I don’t know about you, but researching printmakers as I have over the last year and a half, I sometimes come across people that have been little-known about, or maybe only locally to their own circle. It is a shame that one finds good work and realizes their estates may controlled by galleries or relatives that don’t know what to do with their relative’s work after they’ve passed. I don’t mean to suggest either situation is the case with Leona Pierce’s work. In fact, she did enjoy some recognition for her own art during her lifetime, and in collaboration with her artist-husband, Antonio Frasconi, who I recently reviewed here at That’s Inked Up. Still, I am discouraged when, I see good work, and there is little written about the artist. In this case, Pierce being a woman, and I am not getting on a band wagon about under-recognized women arists, BUT there has been a pre-ponderance for women artists to be given the slight. I hope this article will give her a little more recognition and that people will seek out her work.
Leona Pierce (1921-2002), was a painter, printmaker, textile artist, and teacher. She was born in Santa Barbara, California and later she moved to New York City. Her goal was to study at the Art Students’ League, which she did, and later she pursued her studies at the New School. Pierce studied with famed artists Yasuo Kuniyoshi and Stuart Davis. Some of her work reflects their sense of line and color.
While studying at the Art Student’s League, Pierce met artist Antonio Frasconi. They married in 1951 and began a family. Soon after the birth of their second son, the couple settled in Norwalk, Connecticut where they remained until their deaths in 2002 (Leona) and 2013 (Frasconi), respectively. The Frasconis liked the quiet of Connecticut and found it a good place to raise their two sons, Pablo and Miguel. Pierce and Frasconi each continued to pursue their own art and teaching careers, amassing excellent credentials and publishing and illustrating children’s books.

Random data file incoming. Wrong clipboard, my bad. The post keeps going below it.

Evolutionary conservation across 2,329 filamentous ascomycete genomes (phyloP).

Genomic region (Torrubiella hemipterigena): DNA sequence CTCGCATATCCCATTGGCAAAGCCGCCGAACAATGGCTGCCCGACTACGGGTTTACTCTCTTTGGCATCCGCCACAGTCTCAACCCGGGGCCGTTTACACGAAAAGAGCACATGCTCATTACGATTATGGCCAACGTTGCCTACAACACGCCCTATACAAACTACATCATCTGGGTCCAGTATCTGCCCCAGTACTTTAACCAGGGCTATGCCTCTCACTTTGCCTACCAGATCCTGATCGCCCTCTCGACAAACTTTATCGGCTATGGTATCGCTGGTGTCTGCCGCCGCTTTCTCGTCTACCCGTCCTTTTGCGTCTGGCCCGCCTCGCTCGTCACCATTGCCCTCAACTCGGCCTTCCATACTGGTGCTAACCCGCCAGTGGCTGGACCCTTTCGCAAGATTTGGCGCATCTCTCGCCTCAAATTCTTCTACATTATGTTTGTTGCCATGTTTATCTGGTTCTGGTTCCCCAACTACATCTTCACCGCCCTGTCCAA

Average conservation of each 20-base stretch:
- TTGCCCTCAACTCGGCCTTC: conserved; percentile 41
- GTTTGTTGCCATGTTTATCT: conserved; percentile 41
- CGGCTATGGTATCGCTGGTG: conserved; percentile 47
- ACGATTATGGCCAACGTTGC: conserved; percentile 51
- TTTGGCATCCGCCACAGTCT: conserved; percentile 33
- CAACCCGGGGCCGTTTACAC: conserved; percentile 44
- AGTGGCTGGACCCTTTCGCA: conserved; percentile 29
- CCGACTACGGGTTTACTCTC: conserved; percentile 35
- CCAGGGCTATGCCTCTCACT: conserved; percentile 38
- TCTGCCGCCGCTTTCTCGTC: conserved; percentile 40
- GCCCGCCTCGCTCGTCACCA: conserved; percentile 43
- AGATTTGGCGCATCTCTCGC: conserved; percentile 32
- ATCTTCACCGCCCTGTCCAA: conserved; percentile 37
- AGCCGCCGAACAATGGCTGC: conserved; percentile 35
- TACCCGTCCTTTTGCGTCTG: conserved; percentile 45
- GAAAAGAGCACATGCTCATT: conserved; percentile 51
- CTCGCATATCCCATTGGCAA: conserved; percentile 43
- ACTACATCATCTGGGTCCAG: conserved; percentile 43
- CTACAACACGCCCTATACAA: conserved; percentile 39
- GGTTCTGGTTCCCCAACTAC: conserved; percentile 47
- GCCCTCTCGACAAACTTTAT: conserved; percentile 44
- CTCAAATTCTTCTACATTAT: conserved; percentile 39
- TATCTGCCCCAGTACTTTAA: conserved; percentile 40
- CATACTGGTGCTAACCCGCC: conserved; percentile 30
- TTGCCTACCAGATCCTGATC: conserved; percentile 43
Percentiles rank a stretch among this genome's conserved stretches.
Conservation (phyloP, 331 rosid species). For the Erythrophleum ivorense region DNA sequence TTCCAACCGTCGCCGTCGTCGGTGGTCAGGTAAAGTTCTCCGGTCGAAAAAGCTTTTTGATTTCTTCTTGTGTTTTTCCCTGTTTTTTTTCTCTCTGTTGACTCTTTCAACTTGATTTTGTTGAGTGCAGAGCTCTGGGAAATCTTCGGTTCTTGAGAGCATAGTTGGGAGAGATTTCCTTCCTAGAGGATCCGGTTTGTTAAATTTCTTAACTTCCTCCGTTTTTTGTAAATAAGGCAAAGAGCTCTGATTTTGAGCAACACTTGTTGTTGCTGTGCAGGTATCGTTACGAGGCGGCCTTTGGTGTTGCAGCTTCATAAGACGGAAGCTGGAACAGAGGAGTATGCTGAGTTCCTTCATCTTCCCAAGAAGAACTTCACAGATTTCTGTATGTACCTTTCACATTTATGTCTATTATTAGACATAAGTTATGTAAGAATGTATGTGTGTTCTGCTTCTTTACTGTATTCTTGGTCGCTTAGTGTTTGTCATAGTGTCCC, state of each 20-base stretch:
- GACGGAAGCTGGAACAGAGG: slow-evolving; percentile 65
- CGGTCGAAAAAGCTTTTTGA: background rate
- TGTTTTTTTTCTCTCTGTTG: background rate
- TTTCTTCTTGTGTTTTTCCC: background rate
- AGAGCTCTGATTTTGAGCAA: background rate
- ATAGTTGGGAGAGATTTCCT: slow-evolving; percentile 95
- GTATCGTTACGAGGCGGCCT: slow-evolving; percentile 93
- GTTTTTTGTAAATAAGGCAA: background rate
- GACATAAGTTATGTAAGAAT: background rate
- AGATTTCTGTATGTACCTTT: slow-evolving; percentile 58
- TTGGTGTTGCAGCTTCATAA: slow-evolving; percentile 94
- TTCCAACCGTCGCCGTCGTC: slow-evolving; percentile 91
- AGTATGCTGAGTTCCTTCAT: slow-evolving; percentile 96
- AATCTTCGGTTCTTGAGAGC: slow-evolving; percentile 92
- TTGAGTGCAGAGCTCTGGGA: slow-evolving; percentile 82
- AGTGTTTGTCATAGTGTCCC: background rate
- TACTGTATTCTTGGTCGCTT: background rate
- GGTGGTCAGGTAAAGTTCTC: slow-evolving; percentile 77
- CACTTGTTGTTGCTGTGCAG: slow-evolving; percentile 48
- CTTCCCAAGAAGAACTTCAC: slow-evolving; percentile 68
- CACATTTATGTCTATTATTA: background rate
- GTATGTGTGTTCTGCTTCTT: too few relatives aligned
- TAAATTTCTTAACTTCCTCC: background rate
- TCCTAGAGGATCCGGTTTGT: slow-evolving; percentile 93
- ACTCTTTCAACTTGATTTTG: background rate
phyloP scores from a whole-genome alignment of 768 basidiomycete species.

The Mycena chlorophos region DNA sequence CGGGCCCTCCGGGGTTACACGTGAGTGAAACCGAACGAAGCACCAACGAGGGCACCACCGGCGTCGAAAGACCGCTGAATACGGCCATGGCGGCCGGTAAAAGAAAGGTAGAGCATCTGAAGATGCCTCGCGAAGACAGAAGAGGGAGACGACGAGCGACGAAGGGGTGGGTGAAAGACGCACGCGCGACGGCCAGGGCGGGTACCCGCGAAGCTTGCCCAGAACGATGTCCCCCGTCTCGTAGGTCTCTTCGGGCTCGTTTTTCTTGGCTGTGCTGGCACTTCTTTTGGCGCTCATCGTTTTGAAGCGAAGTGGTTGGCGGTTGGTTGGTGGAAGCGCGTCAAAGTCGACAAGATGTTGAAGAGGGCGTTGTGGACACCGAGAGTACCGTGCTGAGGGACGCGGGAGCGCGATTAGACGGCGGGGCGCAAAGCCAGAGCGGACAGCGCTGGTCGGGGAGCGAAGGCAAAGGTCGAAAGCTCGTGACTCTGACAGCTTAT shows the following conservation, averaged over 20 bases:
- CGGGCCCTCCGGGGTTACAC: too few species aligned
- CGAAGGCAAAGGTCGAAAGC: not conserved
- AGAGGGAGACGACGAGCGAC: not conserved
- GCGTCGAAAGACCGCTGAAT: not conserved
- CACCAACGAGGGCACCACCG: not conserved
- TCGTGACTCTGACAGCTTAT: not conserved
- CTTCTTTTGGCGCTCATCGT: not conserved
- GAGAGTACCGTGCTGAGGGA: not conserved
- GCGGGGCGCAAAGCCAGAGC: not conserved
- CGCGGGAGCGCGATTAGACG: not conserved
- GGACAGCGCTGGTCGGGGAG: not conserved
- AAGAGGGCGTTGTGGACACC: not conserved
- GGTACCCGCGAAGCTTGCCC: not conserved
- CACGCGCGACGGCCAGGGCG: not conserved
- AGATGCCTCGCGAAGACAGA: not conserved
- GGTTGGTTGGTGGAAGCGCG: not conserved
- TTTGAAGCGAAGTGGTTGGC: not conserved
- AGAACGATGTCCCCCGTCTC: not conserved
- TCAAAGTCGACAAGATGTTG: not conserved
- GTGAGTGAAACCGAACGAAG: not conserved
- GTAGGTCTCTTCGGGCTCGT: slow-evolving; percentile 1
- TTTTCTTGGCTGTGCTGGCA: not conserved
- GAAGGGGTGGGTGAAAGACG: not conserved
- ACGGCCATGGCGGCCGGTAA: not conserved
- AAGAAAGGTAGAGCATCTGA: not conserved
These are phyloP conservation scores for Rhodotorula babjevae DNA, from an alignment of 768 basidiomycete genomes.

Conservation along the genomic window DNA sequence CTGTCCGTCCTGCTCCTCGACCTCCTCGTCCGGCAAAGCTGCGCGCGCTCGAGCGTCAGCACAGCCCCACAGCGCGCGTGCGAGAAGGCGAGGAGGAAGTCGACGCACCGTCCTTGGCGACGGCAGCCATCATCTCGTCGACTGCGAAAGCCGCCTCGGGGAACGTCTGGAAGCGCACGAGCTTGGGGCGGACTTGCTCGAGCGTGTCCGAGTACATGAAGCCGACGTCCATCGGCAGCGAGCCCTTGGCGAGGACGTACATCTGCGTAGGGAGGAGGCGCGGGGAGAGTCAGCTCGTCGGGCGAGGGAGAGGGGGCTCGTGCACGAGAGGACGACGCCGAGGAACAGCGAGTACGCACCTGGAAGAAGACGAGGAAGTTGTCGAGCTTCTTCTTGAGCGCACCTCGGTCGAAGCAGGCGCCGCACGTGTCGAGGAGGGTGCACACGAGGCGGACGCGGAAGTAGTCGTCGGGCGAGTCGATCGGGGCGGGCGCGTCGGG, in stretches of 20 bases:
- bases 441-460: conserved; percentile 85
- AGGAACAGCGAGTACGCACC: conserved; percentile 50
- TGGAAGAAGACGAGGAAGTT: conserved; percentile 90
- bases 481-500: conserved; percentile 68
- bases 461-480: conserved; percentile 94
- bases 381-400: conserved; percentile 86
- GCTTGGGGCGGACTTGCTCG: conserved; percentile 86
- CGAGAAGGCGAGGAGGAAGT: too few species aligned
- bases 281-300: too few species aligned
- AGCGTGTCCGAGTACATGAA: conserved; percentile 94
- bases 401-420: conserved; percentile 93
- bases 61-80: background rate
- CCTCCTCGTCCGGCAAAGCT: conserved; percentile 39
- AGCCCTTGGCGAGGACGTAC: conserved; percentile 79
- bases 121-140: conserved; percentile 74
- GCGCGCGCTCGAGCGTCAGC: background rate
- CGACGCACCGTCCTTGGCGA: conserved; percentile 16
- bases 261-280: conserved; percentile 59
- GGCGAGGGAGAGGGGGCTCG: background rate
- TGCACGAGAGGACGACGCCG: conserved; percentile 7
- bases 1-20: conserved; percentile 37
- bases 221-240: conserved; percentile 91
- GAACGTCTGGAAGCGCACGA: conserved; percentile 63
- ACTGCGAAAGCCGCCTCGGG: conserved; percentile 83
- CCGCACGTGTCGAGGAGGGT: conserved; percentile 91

Pierce became established as an artist and developed an exhibition history with her woodcuts and hand printed textiles. She is probably best known for her bright and colorful woodcuts of children at play. The sense of child-like wonder and funky angles in her prints resemble the work of New York artist/printmaker Irving Amen. Her colors were lively and carefully balanced. I enjoy her lines and playfulness of the children as they play marbles or hide and seek.
Impressively, Pierce’s work is represented in the permanent collections of the Brooklyn Museum, New York Public Library, Library of Congress, and the Smithsonian American Art Museum.
Side note* Pierce’s and Frasconi’s sons have both continued in the arts; Pablo is an award-winning independent filmmaker who resides in Santa Barabara, CA, and Miguel is an experimental electronic musician. Surely their parents instilled in them an artistic spark from which they’ve continued to explore their own creativity.